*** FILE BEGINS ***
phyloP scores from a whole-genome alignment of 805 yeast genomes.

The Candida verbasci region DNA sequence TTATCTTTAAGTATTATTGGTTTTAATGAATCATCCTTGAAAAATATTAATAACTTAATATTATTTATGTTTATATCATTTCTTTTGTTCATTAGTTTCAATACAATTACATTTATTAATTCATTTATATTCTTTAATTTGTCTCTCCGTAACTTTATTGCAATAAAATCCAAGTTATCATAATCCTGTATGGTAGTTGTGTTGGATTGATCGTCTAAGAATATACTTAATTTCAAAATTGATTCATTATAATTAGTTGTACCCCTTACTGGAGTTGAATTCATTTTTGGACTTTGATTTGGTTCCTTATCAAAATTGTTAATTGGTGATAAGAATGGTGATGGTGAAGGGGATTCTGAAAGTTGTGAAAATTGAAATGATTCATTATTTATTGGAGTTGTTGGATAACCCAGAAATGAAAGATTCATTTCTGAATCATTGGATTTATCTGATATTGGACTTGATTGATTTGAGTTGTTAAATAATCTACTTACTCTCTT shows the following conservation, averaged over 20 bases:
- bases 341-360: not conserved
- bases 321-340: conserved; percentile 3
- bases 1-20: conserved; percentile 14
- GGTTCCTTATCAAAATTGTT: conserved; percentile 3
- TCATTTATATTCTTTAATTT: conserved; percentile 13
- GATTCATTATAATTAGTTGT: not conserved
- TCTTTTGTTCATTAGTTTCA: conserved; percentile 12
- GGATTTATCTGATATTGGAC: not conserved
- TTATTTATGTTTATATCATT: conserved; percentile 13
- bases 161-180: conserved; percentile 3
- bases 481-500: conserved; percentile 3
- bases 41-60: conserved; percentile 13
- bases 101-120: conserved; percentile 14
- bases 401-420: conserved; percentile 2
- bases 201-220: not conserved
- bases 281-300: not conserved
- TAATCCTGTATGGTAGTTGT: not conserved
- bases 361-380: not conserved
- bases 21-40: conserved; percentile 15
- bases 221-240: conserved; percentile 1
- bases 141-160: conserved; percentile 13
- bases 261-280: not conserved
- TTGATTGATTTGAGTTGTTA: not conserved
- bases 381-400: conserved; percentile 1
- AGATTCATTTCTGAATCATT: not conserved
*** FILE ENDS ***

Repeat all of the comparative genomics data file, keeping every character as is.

phyloP scores from a whole-genome alignment of 805 yeast genomes.

The Candida verbasci region DNA sequence TTATCTTTAAGTATTATTGGTTTTAATGAATCATCCTTGAAAAATATTAATAACTTAATATTATTTATGTTTATATCATTTCTTTTGTTCATTAGTTTCAATACAATTACATTTATTAATTCATTTATATTCTTTAATTTGTCTCTCCGTAACTTTATTGCAATAAAATCCAAGTTATCATAATCCTGTATGGTAGTTGTGTTGGATTGATCGTCTAAGAATATACTTAATTTCAAAATTGATTCATTATAATTAGTTGTACCCCTTACTGGAGTTGAATTCATTTTTGGACTTTGATTTGGTTCCTTATCAAAATTGTTAATTGGTGATAAGAATGGTGATGGTGAAGGGGATTCTGAAAGTTGTGAAAATTGAAATGATTCATTATTTATTGGAGTTGTTGGATAACCCAGAAATGAAAGATTCATTTCTGAATCATTGGATTTATCTGATATTGGACTTGATTGATTTGAGTTGTTAAATAATCTACTTACTCTCTT shows the following conservation, averaged over 20 bases:
- bases 341-360: not conserved
- bases 321-340: conserved; percentile 3
- bases 1-20: conserved; percentile 14
- GGTTCCTTATCAAAATTGTT: conserved; percentile 3
- TCATTTATATTCTTTAATTT: conserved; percentile 13
- GATTCATTATAATTAGTTGT: not conserved
- TCTTTTGTTCATTAGTTTCA: conserved; percentile 12
- GGATTTATCTGATATTGGAC: not conserved
- TTATTTATGTTTATATCATT: conserved; percentile 13
- bases 161-180: conserved; percentile 3
- bases 481-500: conserved; percentile 3
- bases 41-60: conserved; percentile 13
- bases 101-120: conserved; percentile 14
- bases 401-420: conserved; percentile 2
- bases 201-220: not conserved
- bases 281-300: not conserved
- TAATCCTGTATGGTAGTTGT: not conserved
- bases 361-380: not conserved
- bases 21-40: conserved; percentile 15
- bases 221-240: conserved; percentile 1
- bases 141-160: conserved; percentile 13
- bases 261-280: not conserved
- TTGATTGATTTGAGTTGTTA: not conserved
- bases 381-400: conserved; percentile 1
- AGATTCATTTCTGAATCATT: not conserved